Civil Rights Act of 1964
Also known as: Title VII
Signed into law by Lyndon B. Johnson
July 02, 1964
The Civil Rights Act of 1964 is a landmark civil rights law that ended the segregation of public facilities and public schools; bolstered voting rights; and barred many types of discrimination by businesses in their dealings with the public. Title VII of the act outlawed workplace discrimination by covered employers on the basis of race, color, religion, sex, and national origin. Its prohibition of sex discrimination at work was updated in 1978 to include pregnancy discrimination, and since 2020 has been established to include a ban on workplace discrimination on the basis of sexual orientation and gender identity. Title VII also protects employees from retaliation for reporting discrimination in the workplace. It is enforced by the U.S. Equal Employment Opportunity Commission, whose creation it authorized.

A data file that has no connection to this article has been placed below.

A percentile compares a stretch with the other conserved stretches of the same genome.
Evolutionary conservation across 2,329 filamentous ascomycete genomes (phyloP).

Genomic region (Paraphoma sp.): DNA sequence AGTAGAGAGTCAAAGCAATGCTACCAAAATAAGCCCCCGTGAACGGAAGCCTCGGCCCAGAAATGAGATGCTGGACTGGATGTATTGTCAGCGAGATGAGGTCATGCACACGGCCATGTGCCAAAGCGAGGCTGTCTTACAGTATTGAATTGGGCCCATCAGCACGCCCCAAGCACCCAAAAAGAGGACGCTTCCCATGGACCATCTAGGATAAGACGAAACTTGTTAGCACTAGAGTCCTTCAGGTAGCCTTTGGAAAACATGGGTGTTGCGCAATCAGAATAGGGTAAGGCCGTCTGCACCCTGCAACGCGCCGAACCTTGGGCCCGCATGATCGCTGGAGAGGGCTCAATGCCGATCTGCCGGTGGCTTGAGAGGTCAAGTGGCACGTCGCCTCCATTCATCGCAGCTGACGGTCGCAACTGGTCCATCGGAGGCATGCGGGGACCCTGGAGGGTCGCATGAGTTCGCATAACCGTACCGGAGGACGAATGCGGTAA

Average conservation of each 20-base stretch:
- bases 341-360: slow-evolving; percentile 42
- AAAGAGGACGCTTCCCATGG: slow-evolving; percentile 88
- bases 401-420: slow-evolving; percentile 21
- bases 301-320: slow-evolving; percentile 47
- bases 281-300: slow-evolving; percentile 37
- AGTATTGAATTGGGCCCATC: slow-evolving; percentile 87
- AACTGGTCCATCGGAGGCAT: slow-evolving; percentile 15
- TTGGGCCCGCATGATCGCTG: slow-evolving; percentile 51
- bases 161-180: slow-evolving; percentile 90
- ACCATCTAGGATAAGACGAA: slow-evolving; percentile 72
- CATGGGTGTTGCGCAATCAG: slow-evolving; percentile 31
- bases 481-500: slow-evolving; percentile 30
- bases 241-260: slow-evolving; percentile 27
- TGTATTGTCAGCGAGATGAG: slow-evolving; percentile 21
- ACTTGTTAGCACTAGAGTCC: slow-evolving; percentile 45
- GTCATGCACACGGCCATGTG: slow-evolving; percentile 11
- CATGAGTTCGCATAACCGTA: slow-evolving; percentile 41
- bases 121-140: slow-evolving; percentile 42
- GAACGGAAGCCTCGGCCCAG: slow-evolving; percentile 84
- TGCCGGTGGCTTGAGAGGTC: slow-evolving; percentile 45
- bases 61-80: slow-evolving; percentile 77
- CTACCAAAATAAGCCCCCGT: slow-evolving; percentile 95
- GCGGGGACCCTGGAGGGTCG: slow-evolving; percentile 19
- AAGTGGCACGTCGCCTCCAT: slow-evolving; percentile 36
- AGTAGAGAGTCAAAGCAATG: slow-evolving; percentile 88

Enforcement & Remedies
The EEOC is authorized to enforce Title VII. Employees who believe they have been discriminated against in violation of Title VII must first pursue their claims within the EEOC, which tries to facilitate a resolution. If the EEOC fails in its task, it may opt to sue the employer directly or the employee may file a lawsuit. Remedies for the employee may include reinstatement, back pay, front pay, attorney fees, compensatory damages, and punitive damages. Title VII sets a cap on the amount of compensatory and punitive damages, which varies by the size of the employer.